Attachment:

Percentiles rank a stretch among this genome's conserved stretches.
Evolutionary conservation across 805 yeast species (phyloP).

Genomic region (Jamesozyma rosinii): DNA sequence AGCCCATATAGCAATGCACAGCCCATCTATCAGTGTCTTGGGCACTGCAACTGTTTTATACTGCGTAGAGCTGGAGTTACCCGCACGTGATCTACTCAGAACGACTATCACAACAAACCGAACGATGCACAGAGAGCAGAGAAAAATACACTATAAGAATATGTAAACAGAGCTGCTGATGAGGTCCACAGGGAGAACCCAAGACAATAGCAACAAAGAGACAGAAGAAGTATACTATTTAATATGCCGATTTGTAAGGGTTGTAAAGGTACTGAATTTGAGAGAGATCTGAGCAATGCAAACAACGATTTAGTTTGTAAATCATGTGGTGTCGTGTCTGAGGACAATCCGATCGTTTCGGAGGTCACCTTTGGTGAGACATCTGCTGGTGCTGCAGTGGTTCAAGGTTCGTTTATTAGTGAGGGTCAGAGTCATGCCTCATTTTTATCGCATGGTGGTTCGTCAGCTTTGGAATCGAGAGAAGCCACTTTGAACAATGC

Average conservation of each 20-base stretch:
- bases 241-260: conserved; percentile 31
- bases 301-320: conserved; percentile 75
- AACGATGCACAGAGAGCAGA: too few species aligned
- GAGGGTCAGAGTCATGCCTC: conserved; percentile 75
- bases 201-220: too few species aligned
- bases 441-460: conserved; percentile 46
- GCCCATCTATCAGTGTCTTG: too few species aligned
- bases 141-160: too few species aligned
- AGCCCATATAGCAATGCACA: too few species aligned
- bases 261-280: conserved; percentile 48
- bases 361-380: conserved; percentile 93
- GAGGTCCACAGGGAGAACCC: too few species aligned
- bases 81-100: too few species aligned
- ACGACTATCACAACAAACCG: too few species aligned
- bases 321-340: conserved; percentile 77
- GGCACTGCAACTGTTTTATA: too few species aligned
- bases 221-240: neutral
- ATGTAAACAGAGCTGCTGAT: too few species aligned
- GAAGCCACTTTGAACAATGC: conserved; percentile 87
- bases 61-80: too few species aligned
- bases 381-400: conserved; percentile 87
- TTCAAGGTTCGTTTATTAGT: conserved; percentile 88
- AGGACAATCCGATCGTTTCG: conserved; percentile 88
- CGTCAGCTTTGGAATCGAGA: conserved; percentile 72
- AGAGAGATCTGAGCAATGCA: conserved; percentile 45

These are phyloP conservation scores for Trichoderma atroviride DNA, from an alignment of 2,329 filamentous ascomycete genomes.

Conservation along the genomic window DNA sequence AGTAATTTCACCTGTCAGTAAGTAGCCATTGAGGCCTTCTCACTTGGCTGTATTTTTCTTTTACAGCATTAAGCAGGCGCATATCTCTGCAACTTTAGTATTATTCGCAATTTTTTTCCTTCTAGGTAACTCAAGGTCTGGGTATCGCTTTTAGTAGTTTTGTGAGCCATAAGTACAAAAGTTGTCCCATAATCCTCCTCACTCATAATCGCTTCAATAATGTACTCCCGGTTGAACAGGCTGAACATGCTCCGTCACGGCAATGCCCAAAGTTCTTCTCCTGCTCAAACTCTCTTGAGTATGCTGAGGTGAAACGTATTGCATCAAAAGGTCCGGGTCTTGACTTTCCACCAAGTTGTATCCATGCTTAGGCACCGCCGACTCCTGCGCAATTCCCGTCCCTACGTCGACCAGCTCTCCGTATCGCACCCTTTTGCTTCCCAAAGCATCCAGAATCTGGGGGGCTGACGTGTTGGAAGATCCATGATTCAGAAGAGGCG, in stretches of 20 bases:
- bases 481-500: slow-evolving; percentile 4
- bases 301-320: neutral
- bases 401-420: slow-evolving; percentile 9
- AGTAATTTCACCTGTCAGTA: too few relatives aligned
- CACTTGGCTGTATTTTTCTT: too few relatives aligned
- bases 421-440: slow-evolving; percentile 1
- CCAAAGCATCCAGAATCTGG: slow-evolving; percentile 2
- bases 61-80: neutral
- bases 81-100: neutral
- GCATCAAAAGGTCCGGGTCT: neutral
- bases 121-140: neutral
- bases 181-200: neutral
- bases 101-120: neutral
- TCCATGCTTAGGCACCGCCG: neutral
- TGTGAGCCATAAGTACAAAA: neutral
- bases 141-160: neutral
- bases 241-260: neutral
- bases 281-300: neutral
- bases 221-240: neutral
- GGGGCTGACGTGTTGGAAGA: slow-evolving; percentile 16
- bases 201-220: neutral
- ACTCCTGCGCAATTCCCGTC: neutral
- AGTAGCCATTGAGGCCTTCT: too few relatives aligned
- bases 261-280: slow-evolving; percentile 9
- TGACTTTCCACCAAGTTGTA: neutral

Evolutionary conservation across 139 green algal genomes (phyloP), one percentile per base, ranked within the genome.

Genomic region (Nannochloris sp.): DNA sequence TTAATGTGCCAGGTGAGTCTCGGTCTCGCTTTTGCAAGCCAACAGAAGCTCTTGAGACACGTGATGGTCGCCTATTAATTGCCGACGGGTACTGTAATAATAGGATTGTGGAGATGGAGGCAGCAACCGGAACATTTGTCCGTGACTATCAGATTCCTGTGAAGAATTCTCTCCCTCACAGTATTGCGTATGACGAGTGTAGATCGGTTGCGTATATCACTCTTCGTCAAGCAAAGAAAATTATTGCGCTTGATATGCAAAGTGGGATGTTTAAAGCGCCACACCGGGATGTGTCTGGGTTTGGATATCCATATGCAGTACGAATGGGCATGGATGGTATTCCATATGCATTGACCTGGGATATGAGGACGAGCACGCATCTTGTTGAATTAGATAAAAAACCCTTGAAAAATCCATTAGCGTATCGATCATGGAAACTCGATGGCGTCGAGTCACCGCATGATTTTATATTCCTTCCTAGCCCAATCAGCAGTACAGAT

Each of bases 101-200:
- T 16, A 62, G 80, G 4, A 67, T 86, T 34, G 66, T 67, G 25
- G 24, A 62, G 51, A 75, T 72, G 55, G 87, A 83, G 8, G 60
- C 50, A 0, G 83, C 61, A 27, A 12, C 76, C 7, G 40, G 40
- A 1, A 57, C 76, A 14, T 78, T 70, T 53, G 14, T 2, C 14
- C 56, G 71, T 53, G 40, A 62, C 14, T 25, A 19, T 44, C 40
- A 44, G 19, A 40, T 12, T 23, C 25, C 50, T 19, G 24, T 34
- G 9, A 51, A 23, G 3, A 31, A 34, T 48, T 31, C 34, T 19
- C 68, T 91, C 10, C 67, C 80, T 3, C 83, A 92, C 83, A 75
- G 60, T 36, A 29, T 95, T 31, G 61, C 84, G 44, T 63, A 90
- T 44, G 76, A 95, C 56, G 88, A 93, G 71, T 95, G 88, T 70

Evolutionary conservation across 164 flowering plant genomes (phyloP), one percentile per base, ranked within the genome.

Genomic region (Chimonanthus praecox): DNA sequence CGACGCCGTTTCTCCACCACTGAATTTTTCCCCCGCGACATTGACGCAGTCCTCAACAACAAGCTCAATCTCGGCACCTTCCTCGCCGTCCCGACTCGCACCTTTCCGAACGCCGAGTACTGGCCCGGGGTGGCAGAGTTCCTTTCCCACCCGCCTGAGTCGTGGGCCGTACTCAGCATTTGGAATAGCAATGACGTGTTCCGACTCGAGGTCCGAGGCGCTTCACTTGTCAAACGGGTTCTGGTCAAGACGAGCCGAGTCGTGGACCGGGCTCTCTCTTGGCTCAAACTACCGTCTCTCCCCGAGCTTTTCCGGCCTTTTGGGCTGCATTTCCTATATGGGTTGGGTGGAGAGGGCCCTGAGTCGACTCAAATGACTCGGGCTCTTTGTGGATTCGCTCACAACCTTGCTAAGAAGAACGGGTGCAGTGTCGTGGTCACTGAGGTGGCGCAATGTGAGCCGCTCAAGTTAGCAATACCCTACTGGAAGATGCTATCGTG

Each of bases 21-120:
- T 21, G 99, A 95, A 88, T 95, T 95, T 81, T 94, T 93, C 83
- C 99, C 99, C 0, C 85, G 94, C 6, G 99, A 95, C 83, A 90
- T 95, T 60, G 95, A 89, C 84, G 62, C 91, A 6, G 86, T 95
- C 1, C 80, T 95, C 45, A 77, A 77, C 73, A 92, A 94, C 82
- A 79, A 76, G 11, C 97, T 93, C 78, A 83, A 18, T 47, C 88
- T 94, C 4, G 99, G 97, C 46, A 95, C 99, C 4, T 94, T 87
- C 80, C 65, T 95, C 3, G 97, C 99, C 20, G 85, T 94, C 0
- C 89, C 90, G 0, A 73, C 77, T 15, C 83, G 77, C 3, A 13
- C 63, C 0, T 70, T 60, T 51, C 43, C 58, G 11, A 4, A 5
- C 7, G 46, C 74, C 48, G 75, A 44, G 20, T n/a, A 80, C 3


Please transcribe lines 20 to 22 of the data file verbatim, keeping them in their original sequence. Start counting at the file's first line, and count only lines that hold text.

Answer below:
- GGCACTGCAACTGTTTTATA: too few species aligned
- bases 221-240: neutral
- ATGTAAACAGAGCTGCTGAT: too few species aligned